By Rev. Canon Keith Nethery
I recently picked up the 2003 edition of the Diocese of Huron Clergy Directory. I kind of remember posing for pictures at my first Synod in Huron and eventually the book came in the mail and found a nice place on a book shelf and has spent most of its existence there.
At first, I was just looking at the pictures which brought back a memory or two. And then some things hit me.
First, how few of these colleagues were still in active full-time ministry in Huron. I suppose it shouldn't surprise me that in 18 years many clergy had reached the magic number and opted for retirement.
But what struck with lasting impact was the number of people pictured in that book that have died. People that helped welcome me on my return to Huron after two decades on the prairies. People who have impacted who I am in my continuing, growing, shrinking, evolving, changing life of faith.
I could certainly share some of the stories that popped open for me, including a couple of good old fashioned belly laughs. But rather I want to reflect on time and change and pandemic and all the crazy mixed-up feelings that come with spending extended periods of your life with people.
As we start another year, there will undoubtedly be change. People will come into our lives, people will have impacts on who we are and where we go, and some will leave us. Change is perhaps the greatest certainty in life.
As I looked at those pictures, I saw people who struggled with change, people who embraced change, people who authored change. I witnessed the arrival of those who were new and full of enthusiasm, and those who were ready to move along to the next chapter. Almost every picture had an effect on me because these were people who I journeyed with, and in many cases I still walk the road of faith with. There were moments I just stopped and sat quietly to think.
Looking at this directory is a small picture in the big album of my life. It may seem like a short time, but so much is different, so much has changed, there is so much potential and so much grief, all rolled into one. Just like my entire life, and your entire life and everyone else's entire life!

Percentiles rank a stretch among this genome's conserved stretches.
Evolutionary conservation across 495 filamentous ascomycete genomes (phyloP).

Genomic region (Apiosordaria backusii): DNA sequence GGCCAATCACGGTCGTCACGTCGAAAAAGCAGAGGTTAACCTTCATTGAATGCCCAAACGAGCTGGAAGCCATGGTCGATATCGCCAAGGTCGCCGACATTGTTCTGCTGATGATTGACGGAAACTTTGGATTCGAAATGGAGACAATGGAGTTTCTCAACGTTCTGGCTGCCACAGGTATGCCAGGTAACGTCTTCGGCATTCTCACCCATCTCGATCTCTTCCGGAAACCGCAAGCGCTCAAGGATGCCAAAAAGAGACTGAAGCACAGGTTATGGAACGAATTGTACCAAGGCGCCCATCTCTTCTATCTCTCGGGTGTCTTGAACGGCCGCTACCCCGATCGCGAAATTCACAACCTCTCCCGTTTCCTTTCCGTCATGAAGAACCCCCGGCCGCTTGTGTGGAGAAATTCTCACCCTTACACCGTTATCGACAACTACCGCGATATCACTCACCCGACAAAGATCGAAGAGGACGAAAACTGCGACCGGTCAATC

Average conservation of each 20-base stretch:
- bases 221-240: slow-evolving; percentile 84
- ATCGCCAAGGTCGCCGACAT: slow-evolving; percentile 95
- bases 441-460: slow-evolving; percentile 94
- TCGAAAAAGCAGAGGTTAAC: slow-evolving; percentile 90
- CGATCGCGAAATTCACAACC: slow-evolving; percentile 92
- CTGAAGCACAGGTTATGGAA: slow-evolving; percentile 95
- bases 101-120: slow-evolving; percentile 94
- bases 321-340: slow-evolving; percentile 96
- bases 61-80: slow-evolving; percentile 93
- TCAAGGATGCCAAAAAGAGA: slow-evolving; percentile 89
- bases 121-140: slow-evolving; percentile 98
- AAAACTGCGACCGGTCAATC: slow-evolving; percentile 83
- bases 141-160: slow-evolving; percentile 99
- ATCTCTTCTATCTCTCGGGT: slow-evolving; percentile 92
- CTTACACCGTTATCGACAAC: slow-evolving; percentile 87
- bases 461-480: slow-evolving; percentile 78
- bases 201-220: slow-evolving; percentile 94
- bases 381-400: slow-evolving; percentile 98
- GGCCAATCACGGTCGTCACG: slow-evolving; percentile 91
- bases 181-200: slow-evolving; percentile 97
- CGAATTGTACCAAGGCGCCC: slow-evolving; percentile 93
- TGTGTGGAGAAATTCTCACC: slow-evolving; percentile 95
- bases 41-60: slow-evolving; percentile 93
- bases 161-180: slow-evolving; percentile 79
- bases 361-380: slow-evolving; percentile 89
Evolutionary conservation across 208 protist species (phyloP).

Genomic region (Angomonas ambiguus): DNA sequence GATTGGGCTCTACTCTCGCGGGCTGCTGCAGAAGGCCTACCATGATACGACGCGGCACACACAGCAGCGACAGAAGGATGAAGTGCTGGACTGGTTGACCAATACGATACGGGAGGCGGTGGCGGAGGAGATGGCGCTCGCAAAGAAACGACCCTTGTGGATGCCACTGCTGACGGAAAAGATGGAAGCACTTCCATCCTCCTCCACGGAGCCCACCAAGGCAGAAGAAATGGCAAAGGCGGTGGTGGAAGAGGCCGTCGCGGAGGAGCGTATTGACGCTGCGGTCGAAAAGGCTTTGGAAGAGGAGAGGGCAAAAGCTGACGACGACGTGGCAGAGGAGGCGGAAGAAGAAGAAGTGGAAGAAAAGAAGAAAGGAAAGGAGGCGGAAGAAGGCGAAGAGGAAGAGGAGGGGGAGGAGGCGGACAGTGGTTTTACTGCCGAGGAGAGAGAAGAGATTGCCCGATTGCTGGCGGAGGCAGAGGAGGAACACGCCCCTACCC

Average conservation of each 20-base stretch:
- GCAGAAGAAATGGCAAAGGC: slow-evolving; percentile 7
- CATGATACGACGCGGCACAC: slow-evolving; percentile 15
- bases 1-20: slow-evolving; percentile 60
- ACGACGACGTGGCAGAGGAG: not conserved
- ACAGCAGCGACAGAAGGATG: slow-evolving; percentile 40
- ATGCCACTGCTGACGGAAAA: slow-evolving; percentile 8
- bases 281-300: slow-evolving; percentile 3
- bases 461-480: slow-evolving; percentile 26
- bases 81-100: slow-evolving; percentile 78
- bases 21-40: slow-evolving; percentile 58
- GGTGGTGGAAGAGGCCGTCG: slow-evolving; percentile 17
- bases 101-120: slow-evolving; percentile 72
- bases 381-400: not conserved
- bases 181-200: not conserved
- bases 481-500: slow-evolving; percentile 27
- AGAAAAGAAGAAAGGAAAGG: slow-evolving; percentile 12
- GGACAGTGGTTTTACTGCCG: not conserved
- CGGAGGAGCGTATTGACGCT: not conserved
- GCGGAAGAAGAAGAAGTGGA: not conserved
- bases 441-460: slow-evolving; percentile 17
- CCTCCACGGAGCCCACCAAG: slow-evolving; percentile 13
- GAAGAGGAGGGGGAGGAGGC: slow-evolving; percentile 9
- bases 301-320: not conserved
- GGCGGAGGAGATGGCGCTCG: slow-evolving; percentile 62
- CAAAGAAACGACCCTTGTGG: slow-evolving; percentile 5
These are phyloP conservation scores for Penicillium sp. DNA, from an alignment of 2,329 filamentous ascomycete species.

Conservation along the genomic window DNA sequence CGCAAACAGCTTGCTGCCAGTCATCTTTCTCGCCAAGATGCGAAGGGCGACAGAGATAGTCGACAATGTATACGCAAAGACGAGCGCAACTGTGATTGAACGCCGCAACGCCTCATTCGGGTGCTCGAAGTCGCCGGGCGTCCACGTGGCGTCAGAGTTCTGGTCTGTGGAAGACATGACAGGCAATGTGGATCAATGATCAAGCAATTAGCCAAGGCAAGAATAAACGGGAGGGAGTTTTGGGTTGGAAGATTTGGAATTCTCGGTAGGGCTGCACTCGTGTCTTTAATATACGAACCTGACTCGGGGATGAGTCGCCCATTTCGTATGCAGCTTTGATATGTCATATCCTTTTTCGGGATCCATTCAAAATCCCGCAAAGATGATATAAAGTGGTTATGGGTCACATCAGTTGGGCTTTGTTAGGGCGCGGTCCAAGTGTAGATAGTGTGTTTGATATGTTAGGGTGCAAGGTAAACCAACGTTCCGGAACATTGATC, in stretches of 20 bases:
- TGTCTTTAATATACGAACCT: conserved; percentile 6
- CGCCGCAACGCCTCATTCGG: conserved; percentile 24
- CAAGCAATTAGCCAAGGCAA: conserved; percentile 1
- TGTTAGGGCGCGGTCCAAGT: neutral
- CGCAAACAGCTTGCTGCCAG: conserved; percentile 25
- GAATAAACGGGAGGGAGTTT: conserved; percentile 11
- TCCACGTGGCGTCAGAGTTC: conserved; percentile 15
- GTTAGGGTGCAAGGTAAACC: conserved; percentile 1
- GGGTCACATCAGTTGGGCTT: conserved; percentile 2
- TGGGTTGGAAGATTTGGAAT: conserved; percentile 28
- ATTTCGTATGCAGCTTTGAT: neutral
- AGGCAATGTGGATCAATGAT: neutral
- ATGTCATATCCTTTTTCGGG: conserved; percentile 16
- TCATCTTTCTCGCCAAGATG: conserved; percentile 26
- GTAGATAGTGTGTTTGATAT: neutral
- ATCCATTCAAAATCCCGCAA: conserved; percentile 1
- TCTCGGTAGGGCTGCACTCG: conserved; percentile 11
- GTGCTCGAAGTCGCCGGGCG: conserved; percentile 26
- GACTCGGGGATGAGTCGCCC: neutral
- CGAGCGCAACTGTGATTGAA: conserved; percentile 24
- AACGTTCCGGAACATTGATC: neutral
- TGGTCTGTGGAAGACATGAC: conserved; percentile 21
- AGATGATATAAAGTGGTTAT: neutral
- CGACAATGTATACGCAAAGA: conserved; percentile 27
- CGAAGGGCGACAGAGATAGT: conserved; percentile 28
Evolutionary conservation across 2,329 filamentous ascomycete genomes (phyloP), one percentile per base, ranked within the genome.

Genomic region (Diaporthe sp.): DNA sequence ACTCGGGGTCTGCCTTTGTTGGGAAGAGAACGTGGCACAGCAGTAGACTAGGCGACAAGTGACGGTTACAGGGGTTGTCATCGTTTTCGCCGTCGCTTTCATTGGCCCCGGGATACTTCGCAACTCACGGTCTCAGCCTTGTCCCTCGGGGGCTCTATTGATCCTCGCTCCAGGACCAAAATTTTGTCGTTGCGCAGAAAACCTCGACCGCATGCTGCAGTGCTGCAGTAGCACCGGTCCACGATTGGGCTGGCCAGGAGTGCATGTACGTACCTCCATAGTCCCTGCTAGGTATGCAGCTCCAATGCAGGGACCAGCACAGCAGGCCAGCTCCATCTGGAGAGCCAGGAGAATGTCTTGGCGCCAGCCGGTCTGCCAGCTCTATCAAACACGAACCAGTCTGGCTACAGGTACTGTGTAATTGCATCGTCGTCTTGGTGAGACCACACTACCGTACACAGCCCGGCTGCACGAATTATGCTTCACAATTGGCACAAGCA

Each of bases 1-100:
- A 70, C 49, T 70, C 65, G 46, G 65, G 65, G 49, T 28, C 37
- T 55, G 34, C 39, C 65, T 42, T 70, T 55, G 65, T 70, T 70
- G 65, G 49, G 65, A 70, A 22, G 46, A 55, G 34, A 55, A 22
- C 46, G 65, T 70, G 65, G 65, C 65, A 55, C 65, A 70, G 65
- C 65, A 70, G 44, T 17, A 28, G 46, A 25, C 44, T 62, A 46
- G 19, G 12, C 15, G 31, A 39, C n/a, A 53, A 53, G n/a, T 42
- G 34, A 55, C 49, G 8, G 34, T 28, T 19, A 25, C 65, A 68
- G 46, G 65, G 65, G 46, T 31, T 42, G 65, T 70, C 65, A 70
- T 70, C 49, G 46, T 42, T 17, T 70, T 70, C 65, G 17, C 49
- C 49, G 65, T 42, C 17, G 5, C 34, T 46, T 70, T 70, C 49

It's good to review, to enjoy memories. It's wise to think about what worked and what didn't. It’s prudent to note that everything will change and hope that growth will come with new ideas from new people. By extension, it caused me to think of others that I have travelled with on the road of faith and also outside the church. To think about friends from many years ago, the communities in which I lived, the memories (in truth, both good and bad) that leap from those times. But also, to realize that time never stands still. No matter how much I enjoyed certain parts of my life, there was and is always something next.
So, from the thoughts of what was, I moved to the thoughts of what is to come. When the people I journey with today look back in 20 years, what will they see, what will they think, what will they remember, what will have been life giving?
2021 has been a strange year, equaled in this sense only by 2020. So much that we thought we knew, that we thought was permanent, that we believed we could trust; has been shaken, stirred and rearranged. We have been forced to pivot day by day to learn new ways to do things, to try and find the way through the problems of a pandemic and to see a place where life would again be normal.
And that's the rub. There is no such thing as normal. We will always be looking forward and back as we try to find our way. We will always have fond memories and moments that we wish we could forget. We might think that things were normal, but that lasted only for a moment, and then the new normal arrived. The pandemic has only sped up this process, not fundamentally changed it.
So, as we start 2022, whatever it will be, let us be prepared for change. Let us look back at the photo directories and the memories that have shaped us for a year, for a decade, for a lifetime. We will remember those who have made a difference, we will see dramatic changes and be challenged to deal with new realities. It's good to reflect; it's good to take stock; it's good to dream. Yep, it's a New Year! May it be full of memories and the challenge to move forward in love and faith.
Rev. Canon Keith Nethery is the rector at St. James' Westminster, London.
(Photo: Roman Kraft/Unsplash)